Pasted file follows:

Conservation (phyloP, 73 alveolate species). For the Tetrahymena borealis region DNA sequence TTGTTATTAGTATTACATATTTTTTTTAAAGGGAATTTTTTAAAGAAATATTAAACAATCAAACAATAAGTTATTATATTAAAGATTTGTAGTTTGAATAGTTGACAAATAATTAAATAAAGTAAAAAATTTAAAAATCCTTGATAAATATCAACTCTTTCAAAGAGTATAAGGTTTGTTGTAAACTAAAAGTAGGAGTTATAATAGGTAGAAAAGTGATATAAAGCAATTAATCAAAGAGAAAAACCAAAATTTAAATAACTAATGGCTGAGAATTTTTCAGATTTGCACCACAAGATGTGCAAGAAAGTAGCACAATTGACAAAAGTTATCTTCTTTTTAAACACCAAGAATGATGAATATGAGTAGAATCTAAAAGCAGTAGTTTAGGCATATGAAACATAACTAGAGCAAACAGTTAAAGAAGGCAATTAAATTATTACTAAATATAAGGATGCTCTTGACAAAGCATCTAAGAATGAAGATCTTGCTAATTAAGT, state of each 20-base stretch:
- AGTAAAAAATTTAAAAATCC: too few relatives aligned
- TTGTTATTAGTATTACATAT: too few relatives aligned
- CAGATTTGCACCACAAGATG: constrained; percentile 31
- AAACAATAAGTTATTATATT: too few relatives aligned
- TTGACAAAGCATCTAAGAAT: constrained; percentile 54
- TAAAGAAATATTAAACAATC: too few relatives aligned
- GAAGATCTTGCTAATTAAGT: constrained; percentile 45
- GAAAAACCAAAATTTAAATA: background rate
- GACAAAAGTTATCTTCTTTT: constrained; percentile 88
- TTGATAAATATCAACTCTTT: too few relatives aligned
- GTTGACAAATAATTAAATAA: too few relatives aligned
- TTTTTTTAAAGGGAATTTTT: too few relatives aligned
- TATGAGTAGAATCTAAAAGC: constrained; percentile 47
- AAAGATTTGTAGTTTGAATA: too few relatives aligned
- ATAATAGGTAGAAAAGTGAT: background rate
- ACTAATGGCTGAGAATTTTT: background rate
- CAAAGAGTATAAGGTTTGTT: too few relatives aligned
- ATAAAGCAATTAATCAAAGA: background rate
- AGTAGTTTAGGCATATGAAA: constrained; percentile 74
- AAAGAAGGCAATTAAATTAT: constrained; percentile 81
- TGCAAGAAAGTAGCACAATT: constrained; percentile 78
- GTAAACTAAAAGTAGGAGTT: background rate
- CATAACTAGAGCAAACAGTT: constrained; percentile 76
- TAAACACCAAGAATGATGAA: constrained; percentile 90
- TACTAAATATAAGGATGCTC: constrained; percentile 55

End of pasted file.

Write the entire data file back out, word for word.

Conservation (phyloP, 73 alveolate species). For the Tetrahymena borealis region DNA sequence TTGTTATTAGTATTACATATTTTTTTTAAAGGGAATTTTTTAAAGAAATATTAAACAATCAAACAATAAGTTATTATATTAAAGATTTGTAGTTTGAATAGTTGACAAATAATTAAATAAAGTAAAAAATTTAAAAATCCTTGATAAATATCAACTCTTTCAAAGAGTATAAGGTTTGTTGTAAACTAAAAGTAGGAGTTATAATAGGTAGAAAAGTGATATAAAGCAATTAATCAAAGAGAAAAACCAAAATTTAAATAACTAATGGCTGAGAATTTTTCAGATTTGCACCACAAGATGTGCAAGAAAGTAGCACAATTGACAAAAGTTATCTTCTTTTTAAACACCAAGAATGATGAATATGAGTAGAATCTAAAAGCAGTAGTTTAGGCATATGAAACATAACTAGAGCAAACAGTTAAAGAAGGCAATTAAATTATTACTAAATATAAGGATGCTCTTGACAAAGCATCTAAGAATGAAGATCTTGCTAATTAAGT, state of each 20-base stretch:
- AGTAAAAAATTTAAAAATCC: too few relatives aligned
- TTGTTATTAGTATTACATAT: too few relatives aligned
- CAGATTTGCACCACAAGATG: constrained; percentile 31
- AAACAATAAGTTATTATATT: too few relatives aligned
- TTGACAAAGCATCTAAGAAT: constrained; percentile 54
- TAAAGAAATATTAAACAATC: too few relatives aligned
- GAAGATCTTGCTAATTAAGT: constrained; percentile 45
- GAAAAACCAAAATTTAAATA: background rate
- GACAAAAGTTATCTTCTTTT: constrained; percentile 88
- TTGATAAATATCAACTCTTT: too few relatives aligned
- GTTGACAAATAATTAAATAA: too few relatives aligned
- TTTTTTTAAAGGGAATTTTT: too few relatives aligned
- TATGAGTAGAATCTAAAAGC: constrained; percentile 47
- AAAGATTTGTAGTTTGAATA: too few relatives aligned
- ATAATAGGTAGAAAAGTGAT: background rate
- ACTAATGGCTGAGAATTTTT: background rate
- CAAAGAGTATAAGGTTTGTT: too few relatives aligned
- ATAAAGCAATTAATCAAAGA: background rate
- AGTAGTTTAGGCATATGAAA: constrained; percentile 74
- AAAGAAGGCAATTAAATTAT: constrained; percentile 81
- TGCAAGAAAGTAGCACAATT: constrained; percentile 78
- GTAAACTAAAAGTAGGAGTT: background rate
- CATAACTAGAGCAAACAGTT: constrained; percentile 76
- TAAACACCAAGAATGATGAA: constrained; percentile 90
- TACTAAATATAAGGATGCTC: constrained; percentile 55